A History of Forgetting
Los Angeles began to industrialize when it was connected in 1876 to the rest of the country via the transcontinental railroad. At the time,
three quarters of its population was employed in some facet of the wine industry. And yet this part of the city’s history, and the people who lived it, are often left out of the story we tell of Los Angeles. Their stories, and the stories of those who preceded them, are the focus of the Interpretive Grape Garden.
Through an arrangement of three related, historically significant grapes, and associated educational programs and interpretive tours, the Interpretive Grape Garden will trace this early period of Los Angeles history. It will have accessible pathways and shaded areas with seating in order to provide a setting for contemplation and healing.
The Los Angeles Grape
Before other European winemaking grapes were being planted in large numbers, there were two principal winemaking grapes in California, and they were both called Mission. Because of clonal drift, these two grapes were different biotypes of the same grape, and they came from different places and arrived by different routes. One came from Mexico with the Spanish settlers and was first planted in southern California; the other arrived a little later, from Peru, via a Russian explorer named Kyrill T. Khlebnikov, and was planted in northern California. Though related, the two grapes had different characteristics, and they went by different names. The northern Mission grape was called either the Sonoma grape or Rosa del Peru; the southern Mission grape was called either Mission, or simply the Los Angeles grape.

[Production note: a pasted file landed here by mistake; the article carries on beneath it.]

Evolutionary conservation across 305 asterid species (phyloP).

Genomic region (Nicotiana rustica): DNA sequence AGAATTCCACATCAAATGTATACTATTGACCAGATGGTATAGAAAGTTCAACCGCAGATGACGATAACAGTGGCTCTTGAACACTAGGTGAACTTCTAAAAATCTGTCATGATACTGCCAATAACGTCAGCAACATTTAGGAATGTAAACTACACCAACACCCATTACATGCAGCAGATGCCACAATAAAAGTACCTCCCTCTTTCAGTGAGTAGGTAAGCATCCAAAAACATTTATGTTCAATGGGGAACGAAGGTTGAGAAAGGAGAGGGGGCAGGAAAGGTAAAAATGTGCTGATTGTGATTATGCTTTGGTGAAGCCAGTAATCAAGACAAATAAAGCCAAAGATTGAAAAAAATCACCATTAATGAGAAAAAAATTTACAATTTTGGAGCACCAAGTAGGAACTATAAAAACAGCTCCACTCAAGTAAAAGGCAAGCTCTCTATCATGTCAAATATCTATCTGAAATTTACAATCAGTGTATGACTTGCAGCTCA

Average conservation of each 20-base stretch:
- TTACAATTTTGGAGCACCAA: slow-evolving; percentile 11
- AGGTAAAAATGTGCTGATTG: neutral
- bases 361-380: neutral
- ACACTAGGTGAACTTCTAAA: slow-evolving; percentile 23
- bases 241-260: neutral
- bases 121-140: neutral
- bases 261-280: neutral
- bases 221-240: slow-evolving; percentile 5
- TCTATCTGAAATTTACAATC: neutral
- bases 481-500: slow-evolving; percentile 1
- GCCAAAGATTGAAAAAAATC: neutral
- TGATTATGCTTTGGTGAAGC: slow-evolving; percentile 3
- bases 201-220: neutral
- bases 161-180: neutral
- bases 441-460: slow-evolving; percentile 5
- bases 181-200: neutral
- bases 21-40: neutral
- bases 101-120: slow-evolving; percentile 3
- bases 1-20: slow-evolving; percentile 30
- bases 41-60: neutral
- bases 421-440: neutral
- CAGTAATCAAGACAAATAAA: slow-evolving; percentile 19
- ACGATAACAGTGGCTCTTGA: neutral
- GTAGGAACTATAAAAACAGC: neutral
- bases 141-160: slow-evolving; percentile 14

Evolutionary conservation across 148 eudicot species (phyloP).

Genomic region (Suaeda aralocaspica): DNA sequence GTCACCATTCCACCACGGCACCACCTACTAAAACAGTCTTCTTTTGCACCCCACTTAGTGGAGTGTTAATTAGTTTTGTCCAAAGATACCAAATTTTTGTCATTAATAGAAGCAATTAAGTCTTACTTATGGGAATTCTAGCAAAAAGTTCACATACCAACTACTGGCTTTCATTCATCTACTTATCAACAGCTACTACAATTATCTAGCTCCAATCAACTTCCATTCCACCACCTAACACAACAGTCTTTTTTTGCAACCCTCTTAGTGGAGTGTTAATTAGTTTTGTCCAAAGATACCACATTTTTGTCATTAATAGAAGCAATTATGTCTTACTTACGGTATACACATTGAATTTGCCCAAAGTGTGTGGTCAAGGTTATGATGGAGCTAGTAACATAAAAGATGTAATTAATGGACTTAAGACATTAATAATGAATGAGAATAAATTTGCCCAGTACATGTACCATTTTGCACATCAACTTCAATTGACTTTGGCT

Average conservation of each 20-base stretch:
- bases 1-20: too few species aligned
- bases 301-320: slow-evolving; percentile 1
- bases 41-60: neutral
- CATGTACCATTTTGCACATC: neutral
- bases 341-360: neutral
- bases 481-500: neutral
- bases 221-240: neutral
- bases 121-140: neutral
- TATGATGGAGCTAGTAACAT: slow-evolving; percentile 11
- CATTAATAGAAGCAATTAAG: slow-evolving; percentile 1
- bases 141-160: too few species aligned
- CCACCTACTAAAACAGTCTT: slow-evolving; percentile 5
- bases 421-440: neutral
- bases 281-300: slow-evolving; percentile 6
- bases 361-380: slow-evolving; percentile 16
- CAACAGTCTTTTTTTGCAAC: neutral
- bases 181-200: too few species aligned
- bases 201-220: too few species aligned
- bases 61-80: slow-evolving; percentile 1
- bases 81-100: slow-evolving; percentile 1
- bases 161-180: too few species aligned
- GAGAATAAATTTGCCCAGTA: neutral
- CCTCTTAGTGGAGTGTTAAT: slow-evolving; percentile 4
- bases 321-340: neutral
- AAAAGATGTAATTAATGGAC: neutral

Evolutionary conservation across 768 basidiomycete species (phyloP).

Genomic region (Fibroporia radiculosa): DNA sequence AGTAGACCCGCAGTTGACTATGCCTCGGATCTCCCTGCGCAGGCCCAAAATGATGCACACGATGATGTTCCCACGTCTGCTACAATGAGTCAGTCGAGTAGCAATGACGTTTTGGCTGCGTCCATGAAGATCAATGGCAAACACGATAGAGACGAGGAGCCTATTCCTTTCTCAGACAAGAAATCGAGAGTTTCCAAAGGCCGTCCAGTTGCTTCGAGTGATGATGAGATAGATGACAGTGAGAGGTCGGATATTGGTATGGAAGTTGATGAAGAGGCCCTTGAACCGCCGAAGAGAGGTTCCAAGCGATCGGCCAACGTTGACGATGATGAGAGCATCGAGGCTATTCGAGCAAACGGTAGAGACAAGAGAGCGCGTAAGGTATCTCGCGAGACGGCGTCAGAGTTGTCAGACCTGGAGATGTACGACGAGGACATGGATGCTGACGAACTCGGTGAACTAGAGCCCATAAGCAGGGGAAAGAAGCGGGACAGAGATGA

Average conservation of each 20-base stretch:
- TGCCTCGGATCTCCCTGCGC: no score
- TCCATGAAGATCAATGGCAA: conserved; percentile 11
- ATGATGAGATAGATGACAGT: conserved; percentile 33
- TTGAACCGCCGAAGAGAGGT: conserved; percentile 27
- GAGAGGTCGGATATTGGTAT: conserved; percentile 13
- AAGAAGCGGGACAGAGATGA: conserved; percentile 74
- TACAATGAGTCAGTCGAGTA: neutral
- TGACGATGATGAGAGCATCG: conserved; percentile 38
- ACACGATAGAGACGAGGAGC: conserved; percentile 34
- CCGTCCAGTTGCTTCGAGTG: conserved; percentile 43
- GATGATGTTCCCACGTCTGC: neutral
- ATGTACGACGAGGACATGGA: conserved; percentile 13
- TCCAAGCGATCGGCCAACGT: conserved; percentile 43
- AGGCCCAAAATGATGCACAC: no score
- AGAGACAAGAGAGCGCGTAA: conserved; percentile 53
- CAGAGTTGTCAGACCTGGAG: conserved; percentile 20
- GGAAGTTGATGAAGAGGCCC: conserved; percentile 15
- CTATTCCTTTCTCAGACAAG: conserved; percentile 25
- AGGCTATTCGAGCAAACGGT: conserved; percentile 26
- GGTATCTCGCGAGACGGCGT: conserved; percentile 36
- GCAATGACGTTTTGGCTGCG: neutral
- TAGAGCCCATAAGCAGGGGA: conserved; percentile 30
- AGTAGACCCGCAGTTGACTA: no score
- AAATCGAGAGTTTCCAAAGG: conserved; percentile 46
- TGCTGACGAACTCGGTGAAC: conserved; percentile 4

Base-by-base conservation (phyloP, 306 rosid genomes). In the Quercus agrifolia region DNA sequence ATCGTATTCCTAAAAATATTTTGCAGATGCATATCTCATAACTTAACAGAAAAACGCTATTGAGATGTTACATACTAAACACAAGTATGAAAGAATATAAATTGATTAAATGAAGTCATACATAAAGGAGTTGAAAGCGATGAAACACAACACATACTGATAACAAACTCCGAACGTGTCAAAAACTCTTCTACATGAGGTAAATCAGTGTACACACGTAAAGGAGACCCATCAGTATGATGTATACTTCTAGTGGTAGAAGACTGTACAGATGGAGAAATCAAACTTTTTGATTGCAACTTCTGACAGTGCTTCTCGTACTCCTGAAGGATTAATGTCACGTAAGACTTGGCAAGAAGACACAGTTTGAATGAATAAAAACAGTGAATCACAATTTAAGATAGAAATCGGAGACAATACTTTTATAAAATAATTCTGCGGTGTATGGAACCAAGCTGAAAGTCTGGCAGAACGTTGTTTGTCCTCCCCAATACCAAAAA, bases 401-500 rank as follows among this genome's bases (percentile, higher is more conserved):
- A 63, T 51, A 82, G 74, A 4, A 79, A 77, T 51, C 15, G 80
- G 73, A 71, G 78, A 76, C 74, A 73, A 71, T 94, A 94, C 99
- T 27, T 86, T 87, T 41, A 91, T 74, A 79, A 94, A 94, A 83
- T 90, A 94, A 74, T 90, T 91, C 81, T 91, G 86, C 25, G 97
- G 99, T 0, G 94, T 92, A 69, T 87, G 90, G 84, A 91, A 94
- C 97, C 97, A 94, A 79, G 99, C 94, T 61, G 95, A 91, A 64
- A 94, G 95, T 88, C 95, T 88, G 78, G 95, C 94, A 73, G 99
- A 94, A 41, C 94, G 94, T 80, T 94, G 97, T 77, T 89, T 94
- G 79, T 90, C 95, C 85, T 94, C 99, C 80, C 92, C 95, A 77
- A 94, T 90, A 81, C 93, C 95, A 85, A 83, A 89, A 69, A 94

Plant the Vine was started by Ned Teitelbaum, a community gardener and urban history buff who lives in Koreatown with his wife, set painter and artist Kathryn Villeneuve. Before getting degrees in film and comparative literature in the United States, he attended high school in Rome, where he became aware of the narrative of cities and how they grow through different periods of history, each of which leaves reminders of the past. Ned’s own narrative includes stints as a TV comedy writer, a journalist and an advocate for small, independent winegrowers in Italy.
DNA UNCOVERS A MYSTERY
In 2014, scientists at the Plant Identification Lab at UC Davis applied DNA fingerprinting to the oldest living grapevine in California — the Viña Madre at the Avila House, in the heart of L.A.'s old city center. To the surprise of those who had ascribed to the assumption that the vine was of the Spanish winemaking variety called Mission, the vine turned out to be a hybrid, a fusion of the native Desert Wild grape (Vitis girdiana) and the Mission (V. vinifera). This hybrid grape is called the Vina Madre grape. The taxonomic formula for it looks like this:
Desert Wild grape (Vitis girdiana) x European Wine grape (V. vinifera cv. 'Mission') =
"Viña Madre" (V. girdiana x vinifera cv. 'Viña Madre')
The idea for the Interpretive Grape Garden comes directly from this taxonomic equation. All three grapes are in it, and each can be identified with a different period of early L.A. history — from the Indigenous to the Spanish to the Mexican — before it became the American metropolis that it has grown into today.